High-risk human papilloma virus was not detected in a Norwegian cohort of oral squamous cell carcinoma of the mobile tongue

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  • Tine M. Søland, University of Oslo, Oslo University Hospital
  • ,
  • Inger Heidi Bjerkli, University Hospital of North Norway, UiT The Arctic University of Norway
  • ,
  • Jeanette B. Georgsen
  • ,
  • Olaf Schreurs, University of Oslo
  • ,
  • Peter Jebsen, Oslo University Hospital
  • ,
  • Helene Laurvik, Oslo University Hospital
  • ,
  • Dipak Sapkota, University of Oslo

Objectives: The presence of and the causative role of high-risk human papilloma virus (HPV) is a subject of controversy in oral squamous cell carcinoma (OSCC). The disagreement can be related to the misclassification of OSCC as oropharyngeal squamous cell carcinoma and/or lack of standard detection methods. This study aimed to examine the presence of transcriptionally active high-risk HPV in a homogenous Norwegian cohort of primary and second primary OSCC of the mobile tongue (oral tongue squamous cell carcinoma—OTSCC). Methods: Tissue microarrays containing formalin-fixed and paraffin-embedded cores of 146 OTSCC from the anterior 2/3 of the tongue (n = 128 primary and n = 18 second primary) from a multicentric Norwegian cohort were examined for the presence of high-risk HPV by DNA- and RNA-in situ hybridization (ISH) assays and p16 immunohistochemistry. Results: Transcriptionally active HPV (E6/E7 mRNA) was not identified in any of the OTSCC specimens. In parallel, no tumors were positive for HPV by DNA ISH. Although, 61 (42%) OTSCC demonstrated p16 positivity with varying staining intensity and subcellular localization, only two cases demonstrated strong and uniform p16-staining (both cytoplasmic and nuclear) in >70% of cancer cells. The absence of transcriptionally active high-risk HPV in this cohort of OTSCC indicates that high-risk HPV is an unlikely causative factor in the present material.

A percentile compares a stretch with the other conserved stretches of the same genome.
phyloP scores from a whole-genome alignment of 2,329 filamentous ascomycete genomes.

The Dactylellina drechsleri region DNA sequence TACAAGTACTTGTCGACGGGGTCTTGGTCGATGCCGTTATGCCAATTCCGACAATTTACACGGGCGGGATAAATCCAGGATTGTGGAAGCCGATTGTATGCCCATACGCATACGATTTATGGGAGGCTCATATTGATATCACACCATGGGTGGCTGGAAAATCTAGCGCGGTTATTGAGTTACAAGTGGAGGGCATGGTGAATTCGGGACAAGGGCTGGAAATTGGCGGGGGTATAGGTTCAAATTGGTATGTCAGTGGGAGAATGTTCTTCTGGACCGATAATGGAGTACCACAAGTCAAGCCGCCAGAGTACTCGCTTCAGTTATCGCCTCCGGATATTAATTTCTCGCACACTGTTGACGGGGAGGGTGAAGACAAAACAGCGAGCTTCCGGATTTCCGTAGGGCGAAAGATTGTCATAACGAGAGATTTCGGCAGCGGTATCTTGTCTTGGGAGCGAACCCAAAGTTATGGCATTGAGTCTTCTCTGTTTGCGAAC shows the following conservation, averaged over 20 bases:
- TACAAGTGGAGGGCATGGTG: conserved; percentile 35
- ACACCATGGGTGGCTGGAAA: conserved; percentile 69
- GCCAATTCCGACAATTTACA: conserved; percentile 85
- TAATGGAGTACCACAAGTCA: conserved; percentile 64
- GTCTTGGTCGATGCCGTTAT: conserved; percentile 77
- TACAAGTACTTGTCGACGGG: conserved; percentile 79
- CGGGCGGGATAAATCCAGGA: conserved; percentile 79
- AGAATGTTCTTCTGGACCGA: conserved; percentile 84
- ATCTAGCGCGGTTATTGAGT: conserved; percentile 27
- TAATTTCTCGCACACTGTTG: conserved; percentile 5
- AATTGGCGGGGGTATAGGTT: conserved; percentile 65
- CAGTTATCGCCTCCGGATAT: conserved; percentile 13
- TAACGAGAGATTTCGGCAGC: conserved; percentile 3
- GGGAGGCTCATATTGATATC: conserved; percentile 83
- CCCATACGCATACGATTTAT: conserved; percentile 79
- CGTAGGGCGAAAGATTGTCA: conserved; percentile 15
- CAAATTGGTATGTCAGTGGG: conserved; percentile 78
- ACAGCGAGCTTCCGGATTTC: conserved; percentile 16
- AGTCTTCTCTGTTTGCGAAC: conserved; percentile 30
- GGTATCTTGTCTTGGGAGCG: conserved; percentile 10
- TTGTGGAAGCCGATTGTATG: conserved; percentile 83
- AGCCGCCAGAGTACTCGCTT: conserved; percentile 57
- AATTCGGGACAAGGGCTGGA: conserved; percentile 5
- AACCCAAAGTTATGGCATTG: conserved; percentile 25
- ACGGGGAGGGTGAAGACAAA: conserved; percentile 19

Original languageEnglish
JournalClinical and Experimental Dental Research
Pages (from-to)70-77
Number of pages8
Publication statusPublished - Feb 2021

    Research areas

  • cancer of head and neck, cancer of the mouth, human papilloma virus, immunohistochemistry, in situ hybridization, squamous cell carcinoma

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